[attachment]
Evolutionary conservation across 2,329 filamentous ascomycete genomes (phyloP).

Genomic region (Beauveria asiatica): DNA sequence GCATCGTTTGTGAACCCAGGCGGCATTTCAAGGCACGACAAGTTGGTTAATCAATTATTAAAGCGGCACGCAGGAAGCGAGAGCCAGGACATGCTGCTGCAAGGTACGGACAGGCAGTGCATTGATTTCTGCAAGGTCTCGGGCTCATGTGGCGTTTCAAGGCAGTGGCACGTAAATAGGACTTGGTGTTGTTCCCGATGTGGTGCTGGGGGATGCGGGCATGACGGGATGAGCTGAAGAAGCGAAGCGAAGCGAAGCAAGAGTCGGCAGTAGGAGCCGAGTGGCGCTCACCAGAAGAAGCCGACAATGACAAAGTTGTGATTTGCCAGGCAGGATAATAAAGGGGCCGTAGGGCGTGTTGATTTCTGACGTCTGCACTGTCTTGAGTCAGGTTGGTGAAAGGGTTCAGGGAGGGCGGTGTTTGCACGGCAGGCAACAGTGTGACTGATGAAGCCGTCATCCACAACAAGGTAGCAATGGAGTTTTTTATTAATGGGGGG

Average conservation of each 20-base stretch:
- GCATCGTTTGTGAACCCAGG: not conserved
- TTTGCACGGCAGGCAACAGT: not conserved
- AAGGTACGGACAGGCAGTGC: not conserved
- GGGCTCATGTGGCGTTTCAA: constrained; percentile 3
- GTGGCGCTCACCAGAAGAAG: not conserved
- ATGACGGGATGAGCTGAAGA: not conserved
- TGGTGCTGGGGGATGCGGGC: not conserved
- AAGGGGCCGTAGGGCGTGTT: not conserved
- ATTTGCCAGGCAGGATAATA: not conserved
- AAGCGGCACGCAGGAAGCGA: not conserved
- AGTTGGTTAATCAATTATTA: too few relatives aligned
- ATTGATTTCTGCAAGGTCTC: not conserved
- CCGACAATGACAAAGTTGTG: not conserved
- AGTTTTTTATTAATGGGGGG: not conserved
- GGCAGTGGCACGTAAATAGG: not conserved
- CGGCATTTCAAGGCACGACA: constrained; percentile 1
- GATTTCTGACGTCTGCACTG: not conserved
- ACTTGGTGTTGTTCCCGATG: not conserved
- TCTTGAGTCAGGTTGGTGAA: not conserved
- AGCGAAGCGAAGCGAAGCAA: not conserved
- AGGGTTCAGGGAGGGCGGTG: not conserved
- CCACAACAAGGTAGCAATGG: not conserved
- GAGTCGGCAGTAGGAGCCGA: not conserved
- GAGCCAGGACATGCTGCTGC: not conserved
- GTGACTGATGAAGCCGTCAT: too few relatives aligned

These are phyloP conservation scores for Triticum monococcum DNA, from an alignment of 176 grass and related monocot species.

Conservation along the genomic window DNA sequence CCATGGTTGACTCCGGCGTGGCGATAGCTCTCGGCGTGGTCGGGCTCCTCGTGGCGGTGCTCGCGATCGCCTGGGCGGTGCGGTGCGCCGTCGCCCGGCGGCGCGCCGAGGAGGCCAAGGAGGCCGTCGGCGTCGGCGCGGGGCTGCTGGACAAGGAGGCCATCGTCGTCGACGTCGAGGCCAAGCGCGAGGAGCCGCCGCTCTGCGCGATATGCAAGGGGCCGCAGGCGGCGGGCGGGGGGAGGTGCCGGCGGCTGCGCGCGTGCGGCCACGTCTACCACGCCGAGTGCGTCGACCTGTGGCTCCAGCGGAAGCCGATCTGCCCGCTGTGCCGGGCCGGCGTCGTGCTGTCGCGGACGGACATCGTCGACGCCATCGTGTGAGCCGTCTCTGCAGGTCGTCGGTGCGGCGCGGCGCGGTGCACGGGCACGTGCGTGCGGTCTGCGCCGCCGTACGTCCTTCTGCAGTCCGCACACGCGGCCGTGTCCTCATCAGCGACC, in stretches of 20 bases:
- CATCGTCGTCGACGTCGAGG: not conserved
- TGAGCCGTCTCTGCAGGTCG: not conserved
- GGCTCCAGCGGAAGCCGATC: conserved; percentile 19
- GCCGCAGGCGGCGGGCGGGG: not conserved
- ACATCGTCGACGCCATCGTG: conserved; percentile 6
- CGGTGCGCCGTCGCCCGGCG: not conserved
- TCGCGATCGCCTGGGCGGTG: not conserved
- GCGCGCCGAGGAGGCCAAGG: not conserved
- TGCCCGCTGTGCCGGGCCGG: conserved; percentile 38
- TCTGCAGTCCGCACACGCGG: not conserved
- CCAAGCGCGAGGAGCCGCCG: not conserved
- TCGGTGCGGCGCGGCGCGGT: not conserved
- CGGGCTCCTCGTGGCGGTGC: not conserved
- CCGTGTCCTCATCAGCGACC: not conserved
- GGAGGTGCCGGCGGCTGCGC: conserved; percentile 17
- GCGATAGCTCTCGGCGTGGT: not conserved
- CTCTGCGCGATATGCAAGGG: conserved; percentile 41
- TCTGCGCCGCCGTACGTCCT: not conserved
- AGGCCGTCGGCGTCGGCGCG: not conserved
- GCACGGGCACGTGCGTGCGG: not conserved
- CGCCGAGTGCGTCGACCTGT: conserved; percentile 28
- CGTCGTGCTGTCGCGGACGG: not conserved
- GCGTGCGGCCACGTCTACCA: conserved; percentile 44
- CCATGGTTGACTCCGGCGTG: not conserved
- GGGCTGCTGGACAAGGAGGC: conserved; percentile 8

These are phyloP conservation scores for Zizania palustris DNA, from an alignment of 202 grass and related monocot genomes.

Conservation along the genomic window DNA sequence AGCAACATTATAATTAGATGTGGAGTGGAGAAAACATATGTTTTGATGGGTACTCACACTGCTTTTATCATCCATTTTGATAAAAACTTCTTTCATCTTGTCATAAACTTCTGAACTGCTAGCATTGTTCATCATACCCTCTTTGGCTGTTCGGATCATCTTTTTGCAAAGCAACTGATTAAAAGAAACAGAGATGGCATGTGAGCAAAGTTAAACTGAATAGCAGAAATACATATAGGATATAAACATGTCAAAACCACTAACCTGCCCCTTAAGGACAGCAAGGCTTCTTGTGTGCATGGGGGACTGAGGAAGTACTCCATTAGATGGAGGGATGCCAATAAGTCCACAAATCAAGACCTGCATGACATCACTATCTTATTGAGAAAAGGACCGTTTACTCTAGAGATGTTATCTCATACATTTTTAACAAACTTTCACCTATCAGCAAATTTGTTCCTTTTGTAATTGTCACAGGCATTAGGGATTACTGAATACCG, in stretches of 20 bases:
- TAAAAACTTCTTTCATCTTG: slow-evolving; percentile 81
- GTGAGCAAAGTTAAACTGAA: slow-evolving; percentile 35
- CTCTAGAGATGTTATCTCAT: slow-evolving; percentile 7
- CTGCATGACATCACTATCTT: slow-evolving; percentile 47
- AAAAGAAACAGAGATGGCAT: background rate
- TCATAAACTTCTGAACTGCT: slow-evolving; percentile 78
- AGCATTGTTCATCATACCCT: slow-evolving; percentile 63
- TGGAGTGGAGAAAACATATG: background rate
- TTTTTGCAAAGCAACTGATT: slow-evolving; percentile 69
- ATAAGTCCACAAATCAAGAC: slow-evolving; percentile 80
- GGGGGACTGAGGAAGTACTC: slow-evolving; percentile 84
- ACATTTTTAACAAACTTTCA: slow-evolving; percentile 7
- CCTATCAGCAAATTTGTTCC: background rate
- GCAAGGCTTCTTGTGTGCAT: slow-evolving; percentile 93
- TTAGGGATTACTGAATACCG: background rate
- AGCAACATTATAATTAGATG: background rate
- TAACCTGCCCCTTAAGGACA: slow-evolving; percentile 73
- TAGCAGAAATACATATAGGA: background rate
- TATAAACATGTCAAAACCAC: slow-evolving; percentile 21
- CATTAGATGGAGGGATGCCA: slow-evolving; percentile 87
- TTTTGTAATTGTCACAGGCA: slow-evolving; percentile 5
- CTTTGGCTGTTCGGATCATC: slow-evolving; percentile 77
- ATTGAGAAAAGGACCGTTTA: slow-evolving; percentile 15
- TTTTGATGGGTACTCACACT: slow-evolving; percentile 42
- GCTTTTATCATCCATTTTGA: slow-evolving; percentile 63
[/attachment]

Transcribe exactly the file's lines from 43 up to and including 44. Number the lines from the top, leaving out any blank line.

- CGGGCTCCTCGTGGCGGTGC: not conserved
- CCGTGTCCTCATCAGCGACC: not conserved